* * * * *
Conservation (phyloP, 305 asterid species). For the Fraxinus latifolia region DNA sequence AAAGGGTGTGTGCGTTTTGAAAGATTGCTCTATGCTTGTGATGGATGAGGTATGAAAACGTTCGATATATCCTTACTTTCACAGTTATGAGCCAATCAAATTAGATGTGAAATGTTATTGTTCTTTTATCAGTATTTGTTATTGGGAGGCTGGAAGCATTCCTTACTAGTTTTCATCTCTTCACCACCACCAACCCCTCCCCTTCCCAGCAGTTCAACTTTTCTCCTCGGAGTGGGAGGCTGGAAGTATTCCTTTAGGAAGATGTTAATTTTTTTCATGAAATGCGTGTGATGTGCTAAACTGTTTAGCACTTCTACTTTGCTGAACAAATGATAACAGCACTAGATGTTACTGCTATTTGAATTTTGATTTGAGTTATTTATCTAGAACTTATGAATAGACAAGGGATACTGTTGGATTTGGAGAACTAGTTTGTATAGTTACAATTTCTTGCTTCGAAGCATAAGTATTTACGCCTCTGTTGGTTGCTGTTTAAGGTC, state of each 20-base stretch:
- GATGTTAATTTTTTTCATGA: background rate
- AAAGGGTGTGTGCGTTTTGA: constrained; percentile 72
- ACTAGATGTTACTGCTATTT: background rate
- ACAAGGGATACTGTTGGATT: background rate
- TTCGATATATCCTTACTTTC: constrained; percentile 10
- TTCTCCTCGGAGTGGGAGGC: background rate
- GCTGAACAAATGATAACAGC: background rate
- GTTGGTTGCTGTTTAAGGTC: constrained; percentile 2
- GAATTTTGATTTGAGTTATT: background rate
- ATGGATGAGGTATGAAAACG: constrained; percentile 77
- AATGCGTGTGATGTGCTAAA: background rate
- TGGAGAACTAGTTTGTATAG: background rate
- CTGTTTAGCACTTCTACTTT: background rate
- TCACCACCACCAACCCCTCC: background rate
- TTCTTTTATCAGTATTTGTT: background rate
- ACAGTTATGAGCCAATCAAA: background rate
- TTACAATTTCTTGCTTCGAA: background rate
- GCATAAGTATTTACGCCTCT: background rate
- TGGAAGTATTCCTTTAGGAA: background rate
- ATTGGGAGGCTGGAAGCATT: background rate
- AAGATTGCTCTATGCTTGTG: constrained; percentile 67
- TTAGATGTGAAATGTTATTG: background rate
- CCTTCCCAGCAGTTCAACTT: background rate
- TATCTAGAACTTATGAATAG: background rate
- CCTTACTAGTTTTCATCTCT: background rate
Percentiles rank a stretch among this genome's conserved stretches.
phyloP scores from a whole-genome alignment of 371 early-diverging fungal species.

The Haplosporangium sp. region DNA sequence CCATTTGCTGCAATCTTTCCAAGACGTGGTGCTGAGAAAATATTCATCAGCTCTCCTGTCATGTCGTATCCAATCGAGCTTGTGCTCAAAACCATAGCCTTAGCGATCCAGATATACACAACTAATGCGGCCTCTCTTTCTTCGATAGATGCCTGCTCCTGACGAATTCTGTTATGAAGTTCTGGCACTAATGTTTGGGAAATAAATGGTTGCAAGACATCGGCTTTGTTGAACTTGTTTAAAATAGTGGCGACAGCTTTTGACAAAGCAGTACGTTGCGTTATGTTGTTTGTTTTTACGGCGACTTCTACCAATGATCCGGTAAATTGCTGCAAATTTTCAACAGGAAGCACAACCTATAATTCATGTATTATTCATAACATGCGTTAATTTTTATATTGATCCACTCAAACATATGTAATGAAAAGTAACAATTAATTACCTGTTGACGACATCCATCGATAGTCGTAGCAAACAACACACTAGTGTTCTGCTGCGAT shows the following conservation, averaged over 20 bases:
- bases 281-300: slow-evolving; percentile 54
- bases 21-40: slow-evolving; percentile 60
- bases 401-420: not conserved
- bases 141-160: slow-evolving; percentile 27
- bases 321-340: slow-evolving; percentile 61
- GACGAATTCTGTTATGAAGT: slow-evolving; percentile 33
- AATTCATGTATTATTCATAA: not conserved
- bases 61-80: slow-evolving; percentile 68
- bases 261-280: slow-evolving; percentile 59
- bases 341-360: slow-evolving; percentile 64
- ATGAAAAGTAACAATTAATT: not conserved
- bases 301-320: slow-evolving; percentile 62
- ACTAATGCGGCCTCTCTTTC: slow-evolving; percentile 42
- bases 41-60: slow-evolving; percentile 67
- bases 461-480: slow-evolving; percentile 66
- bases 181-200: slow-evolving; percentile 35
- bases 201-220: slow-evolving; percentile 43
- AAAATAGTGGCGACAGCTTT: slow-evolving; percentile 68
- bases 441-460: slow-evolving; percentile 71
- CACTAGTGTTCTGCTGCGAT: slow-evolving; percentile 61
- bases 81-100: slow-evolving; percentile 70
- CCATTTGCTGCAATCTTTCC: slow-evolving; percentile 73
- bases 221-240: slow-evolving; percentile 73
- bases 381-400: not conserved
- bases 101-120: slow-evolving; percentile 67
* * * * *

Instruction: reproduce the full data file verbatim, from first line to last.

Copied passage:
Conservation (phyloP, 305 asterid species). For the Fraxinus latifolia region DNA sequence AAAGGGTGTGTGCGTTTTGAAAGATTGCTCTATGCTTGTGATGGATGAGGTATGAAAACGTTCGATATATCCTTACTTTCACAGTTATGAGCCAATCAAATTAGATGTGAAATGTTATTGTTCTTTTATCAGTATTTGTTATTGGGAGGCTGGAAGCATTCCTTACTAGTTTTCATCTCTTCACCACCACCAACCCCTCCCCTTCCCAGCAGTTCAACTTTTCTCCTCGGAGTGGGAGGCTGGAAGTATTCCTTTAGGAAGATGTTAATTTTTTTCATGAAATGCGTGTGATGTGCTAAACTGTTTAGCACTTCTACTTTGCTGAACAAATGATAACAGCACTAGATGTTACTGCTATTTGAATTTTGATTTGAGTTATTTATCTAGAACTTATGAATAGACAAGGGATACTGTTGGATTTGGAGAACTAGTTTGTATAGTTACAATTTCTTGCTTCGAAGCATAAGTATTTACGCCTCTGTTGGTTGCTGTTTAAGGTC, state of each 20-base stretch:
- GATGTTAATTTTTTTCATGA: background rate
- AAAGGGTGTGTGCGTTTTGA: constrained; percentile 72
- ACTAGATGTTACTGCTATTT: background rate
- ACAAGGGATACTGTTGGATT: background rate
- TTCGATATATCCTTACTTTC: constrained; percentile 10
- TTCTCCTCGGAGTGGGAGGC: background rate
- GCTGAACAAATGATAACAGC: background rate
- GTTGGTTGCTGTTTAAGGTC: constrained; percentile 2
- GAATTTTGATTTGAGTTATT: background rate
- ATGGATGAGGTATGAAAACG: constrained; percentile 77
- AATGCGTGTGATGTGCTAAA: background rate
- TGGAGAACTAGTTTGTATAG: background rate
- CTGTTTAGCACTTCTACTTT: background rate
- TCACCACCACCAACCCCTCC: background rate
- TTCTTTTATCAGTATTTGTT: background rate
- ACAGTTATGAGCCAATCAAA: background rate
- TTACAATTTCTTGCTTCGAA: background rate
- GCATAAGTATTTACGCCTCT: background rate
- TGGAAGTATTCCTTTAGGAA: background rate
- ATTGGGAGGCTGGAAGCATT: background rate
- AAGATTGCTCTATGCTTGTG: constrained; percentile 67
- TTAGATGTGAAATGTTATTG: background rate
- CCTTCCCAGCAGTTCAACTT: background rate
- TATCTAGAACTTATGAATAG: background rate
- CCTTACTAGTTTTCATCTCT: background rate
Percentiles rank a stretch among this genome's conserved stretches.
phyloP scores from a whole-genome alignment of 371 early-diverging fungal species.

The Haplosporangium sp. region DNA sequence CCATTTGCTGCAATCTTTCCAAGACGTGGTGCTGAGAAAATATTCATCAGCTCTCCTGTCATGTCGTATCCAATCGAGCTTGTGCTCAAAACCATAGCCTTAGCGATCCAGATATACACAACTAATGCGGCCTCTCTTTCTTCGATAGATGCCTGCTCCTGACGAATTCTGTTATGAAGTTCTGGCACTAATGTTTGGGAAATAAATGGTTGCAAGACATCGGCTTTGTTGAACTTGTTTAAAATAGTGGCGACAGCTTTTGACAAAGCAGTACGTTGCGTTATGTTGTTTGTTTTTACGGCGACTTCTACCAATGATCCGGTAAATTGCTGCAAATTTTCAACAGGAAGCACAACCTATAATTCATGTATTATTCATAACATGCGTTAATTTTTATATTGATCCACTCAAACATATGTAATGAAAAGTAACAATTAATTACCTGTTGACGACATCCATCGATAGTCGTAGCAAACAACACACTAGTGTTCTGCTGCGAT shows the following conservation, averaged over 20 bases:
- bases 281-300: slow-evolving; percentile 54
- bases 21-40: slow-evolving; percentile 60
- bases 401-420: not conserved
- bases 141-160: slow-evolving; percentile 27
- bases 321-340: slow-evolving; percentile 61
- GACGAATTCTGTTATGAAGT: slow-evolving; percentile 33
- AATTCATGTATTATTCATAA: not conserved
- bases 61-80: slow-evolving; percentile 68
- bases 261-280: slow-evolving; percentile 59
- bases 341-360: slow-evolving; percentile 64
- ATGAAAAGTAACAATTAATT: not conserved
- bases 301-320: slow-evolving; percentile 62
- ACTAATGCGGCCTCTCTTTC: slow-evolving; percentile 42
- bases 41-60: slow-evolving; percentile 67
- bases 461-480: slow-evolving; percentile 66
- bases 181-200: slow-evolving; percentile 35
- bases 201-220: slow-evolving; percentile 43
- AAAATAGTGGCGACAGCTTT: slow-evolving; percentile 68
- bases 441-460: slow-evolving; percentile 71
- CACTAGTGTTCTGCTGCGAT: slow-evolving; percentile 61
- bases 81-100: slow-evolving; percentile 70
- CCATTTGCTGCAATCTTTCC: slow-evolving; percentile 73
- bases 221-240: slow-evolving; percentile 73
- bases 381-400: not conserved
- bases 101-120: slow-evolving; percentile 67